Confidence intervals in within-subject designs: A simpler solution to Loftus and Masson's method
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, Repeated measure designs
There has been a reply by Morey in 4(2), p. 61
There has been an erratum in volume 8(3), p. 182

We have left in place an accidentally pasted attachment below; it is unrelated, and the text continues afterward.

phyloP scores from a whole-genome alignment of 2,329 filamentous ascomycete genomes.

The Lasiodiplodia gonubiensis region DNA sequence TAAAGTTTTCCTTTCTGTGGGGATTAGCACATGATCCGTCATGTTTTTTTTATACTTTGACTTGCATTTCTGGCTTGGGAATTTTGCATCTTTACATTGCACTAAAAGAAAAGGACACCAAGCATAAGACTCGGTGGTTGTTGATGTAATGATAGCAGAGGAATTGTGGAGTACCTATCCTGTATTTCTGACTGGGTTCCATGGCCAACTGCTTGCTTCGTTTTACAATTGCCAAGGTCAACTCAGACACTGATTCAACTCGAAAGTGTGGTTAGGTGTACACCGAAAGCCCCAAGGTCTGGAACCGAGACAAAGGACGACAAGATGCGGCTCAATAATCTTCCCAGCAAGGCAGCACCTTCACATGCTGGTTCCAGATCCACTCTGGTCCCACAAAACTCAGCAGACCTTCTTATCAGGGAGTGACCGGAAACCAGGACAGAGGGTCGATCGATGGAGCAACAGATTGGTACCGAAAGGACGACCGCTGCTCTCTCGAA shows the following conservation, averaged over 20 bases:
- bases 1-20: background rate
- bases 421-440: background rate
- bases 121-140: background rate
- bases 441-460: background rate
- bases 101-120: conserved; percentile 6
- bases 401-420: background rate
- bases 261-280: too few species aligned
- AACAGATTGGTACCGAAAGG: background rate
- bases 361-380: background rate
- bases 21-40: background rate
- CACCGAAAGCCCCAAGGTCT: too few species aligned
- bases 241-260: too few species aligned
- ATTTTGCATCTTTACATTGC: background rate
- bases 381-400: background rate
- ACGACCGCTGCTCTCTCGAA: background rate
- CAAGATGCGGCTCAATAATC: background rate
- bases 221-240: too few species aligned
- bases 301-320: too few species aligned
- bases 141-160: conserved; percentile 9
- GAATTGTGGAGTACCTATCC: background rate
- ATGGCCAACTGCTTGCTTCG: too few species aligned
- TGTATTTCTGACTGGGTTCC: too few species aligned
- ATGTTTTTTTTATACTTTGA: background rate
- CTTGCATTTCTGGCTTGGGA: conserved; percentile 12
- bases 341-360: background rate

Within-subject ANOVAs are a powerful tool to analyze data because the variance associated to differences between the participants is removed from the analysis. Hence, small differences, when present for most of the participants, can be significant even when the participants are very different from one another. Yet, graphs showing standard error or confidence interval bars are misleading since these bars include the between-subject variability. Loftus and Masson (1994) noticed this fact and proposed an alternate method to compute the error bars. However, i) their approach requires that the ANOVA be performed first, which is paradoxical since a graph is an aid to decide whether to perform analyses or not; ii) their method provides a single error bar for all the conditions, masking information such as the heterogeneity of variances across conditions; iii) the method proposed is difficult to implement in commonly-used graphing software. Here we propose a simpler alternative and show how it can be implemented in SPSS.